Skip to content

September 6, 2013

Big changes at Northwestern’s Center on Wrongful Convictions

by Dan Rodriguez

To:                  Faculty and Staff                  

 From:            Dan Rodriguez and Tom Geraghty

 Re:                 New and exciting changes in leadership at The Center on Wrongful Convictions

 Date:             Friday, September 6


The new academic year will bring exciting changes in the leadership ranks of the Law School’s renowned Center on Wrongful Convictions (“CWC”).

Rob Warden, the co-founder of the CWC, will retire at the end of the academic year in August 2014, when he will assume the role of Executive Director Emeritus of the CWC.  Warden, an investigative journalist whose reporting has helped to free scores of innocent men, co-founded the CWC with former Northwestern Law Professor Larry Marshall in the Spring of 1999.  The CWC was founded in the wake of a historic conference on wrongful convictions and the death penalty that was held at the Law School in November 1999.  The Conference, which gathered together the largest ever number of exonerated death row inmates on the stage of the Law School’s Thorne Auditorium, focused the country and the world on the risk of executing the innocent and helped to reframe the debate about the death penalty.

In the fifteen years since the CWC’s founding, Warden and Marshall’s work and the work of the CWC’s staff and attorneys influenced then-Illinois Governor George M. Ryan’s decision first to declare a moratorium on the death penalty and then to grant clemency to all of the remaining Illinois death row inmates in January 2003.  The Illinois legislature’s decision to abolish the death penalty and Governor Pat Quinn’s decision to sign the abolition bill into law would never have happened were it not for the work of Rob Warden and the CWC. Under Warden’s leadership, the work of the CWC has also spurred wide-ranging reforms aimed at preventing wrongful convictions.  Most recently, Rob was an invited guest of Illinois State Rep. Scott Drury when Governor Pat Quinn signed into law a bill expanding the requirement that interrogations of homicides be electronically recorded to include other serious felonies.  Warden has also been a prodigious scholar since arriving at Northwestern, publishing numerous law review articles and several books on subjects related to wrongful convictions and the death penalty.  He has also spurred the creation of a network of innocence clinics around the country.

“Rob Warden’s articles on criminal justice inspired me when I was a young lawyer,” says CWC colleague Karen Daniel, “and it has been my great privilege to work with him and have his encyclopedic knowledge of wrongful convictions and legal history right down the hall from me for these past 13 years.”

No single person has done more than Rob Warden to advance the cause of the wrongfully convicted.  We are excited that we will celebrate his accomplishments during the 15th year anniversary of the CWC’s founding.  And we look forward to continuing to benefit from his wisdom this year and in the future as he assumes emeritus status.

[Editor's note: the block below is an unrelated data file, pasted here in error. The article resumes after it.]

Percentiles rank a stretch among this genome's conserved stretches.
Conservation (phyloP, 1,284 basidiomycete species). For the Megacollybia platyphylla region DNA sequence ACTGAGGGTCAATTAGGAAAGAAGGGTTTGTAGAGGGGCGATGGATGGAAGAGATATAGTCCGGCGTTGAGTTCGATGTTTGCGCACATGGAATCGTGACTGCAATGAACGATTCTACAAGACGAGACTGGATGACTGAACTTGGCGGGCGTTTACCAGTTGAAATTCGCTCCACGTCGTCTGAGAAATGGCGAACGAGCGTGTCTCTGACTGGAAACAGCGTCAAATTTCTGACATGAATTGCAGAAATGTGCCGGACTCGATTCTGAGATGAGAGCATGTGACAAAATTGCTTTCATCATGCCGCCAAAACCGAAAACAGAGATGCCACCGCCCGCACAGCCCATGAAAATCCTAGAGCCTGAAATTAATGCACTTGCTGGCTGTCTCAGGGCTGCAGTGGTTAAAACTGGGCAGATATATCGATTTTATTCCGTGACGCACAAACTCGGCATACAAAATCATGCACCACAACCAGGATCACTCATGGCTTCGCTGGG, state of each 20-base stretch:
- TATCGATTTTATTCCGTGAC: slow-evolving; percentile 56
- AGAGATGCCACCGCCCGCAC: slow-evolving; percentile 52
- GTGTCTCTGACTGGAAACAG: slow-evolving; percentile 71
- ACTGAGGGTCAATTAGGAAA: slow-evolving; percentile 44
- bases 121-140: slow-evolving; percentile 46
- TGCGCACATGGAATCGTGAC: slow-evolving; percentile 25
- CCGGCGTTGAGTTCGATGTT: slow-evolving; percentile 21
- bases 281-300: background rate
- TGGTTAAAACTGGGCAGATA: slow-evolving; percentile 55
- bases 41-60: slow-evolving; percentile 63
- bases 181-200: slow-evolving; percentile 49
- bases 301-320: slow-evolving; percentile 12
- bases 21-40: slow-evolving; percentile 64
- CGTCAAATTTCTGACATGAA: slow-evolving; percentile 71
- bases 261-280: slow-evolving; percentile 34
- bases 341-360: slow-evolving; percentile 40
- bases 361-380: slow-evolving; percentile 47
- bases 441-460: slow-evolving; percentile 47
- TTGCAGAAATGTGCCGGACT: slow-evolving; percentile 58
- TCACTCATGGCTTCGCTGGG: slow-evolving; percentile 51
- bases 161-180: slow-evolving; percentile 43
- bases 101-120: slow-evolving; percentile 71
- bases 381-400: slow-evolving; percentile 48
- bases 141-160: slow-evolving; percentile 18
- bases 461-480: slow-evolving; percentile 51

On September 1, 2013, Steven Drizin, the CWC’s Legal Director, is leaving his post to accept a promotion as Assistant Dean at the Bluhm Legal Clinic.  In that capacity, he will work more closely with the two of us and other key stakeholders to chart the future course of the Bluhm Legal Clinic.  Drizin, a 1986 graduate of Northwestern Law School, has been teaching at the law school since 1991 and has served as the CWC’s Legal Director for over eight years.  He will continue to teach, supervising students on some wrongful conviction cases but adding more traditional juvenile defender work, criminal appeals, and clemency cases to the mix.  We are delighted that Steve will be working with us to strengthen the Bluhm Legal Clinic’s programs.  Steve brings exceptional experience, knowledge, dedication, and skill to his new post.

Karen Daniel and Jane Raley, the two most senior staff attorneys at the CWC, will become co-Legal Directors of the Center on Wrongful Convictions.  Karen, a 1981 graduate of Harvard Law School, and Jane, a 1982 graduate of Indiana University School of Law, were the first staff attorneys hired by the CWC in 2000 after distinguished careers at the Office of the State Appellate Defender in Illinois.  Karen and Jane have co-taught their Clinical Practice Course on wrongful convictions since their arrival at Northwestern and have been responsible for the bulk of the CWC’s exonerations since its founding.

“Karen and Jane were the obvious choices to take over as Legal Directors,” said Drizin.  “They are two of the finest post-conviction and appellate attorneys in the country, often finding creative ways to win for their innocent clients where others before them have failed.”

Karen and Jane are also two of our most highly regarded teachers at the Clinic.  They will inspire colleagues and students to provide the best possible service to our clients and to our system of justice.  The CWC is one of the crown jewels of the Law School and has thrived under Steve and Rob’s leadership.  We have every confidence that the CWC will rise to new and even more astounding heights with Karen and Jane at the helm.

Read more from Law School News

Comments are closed.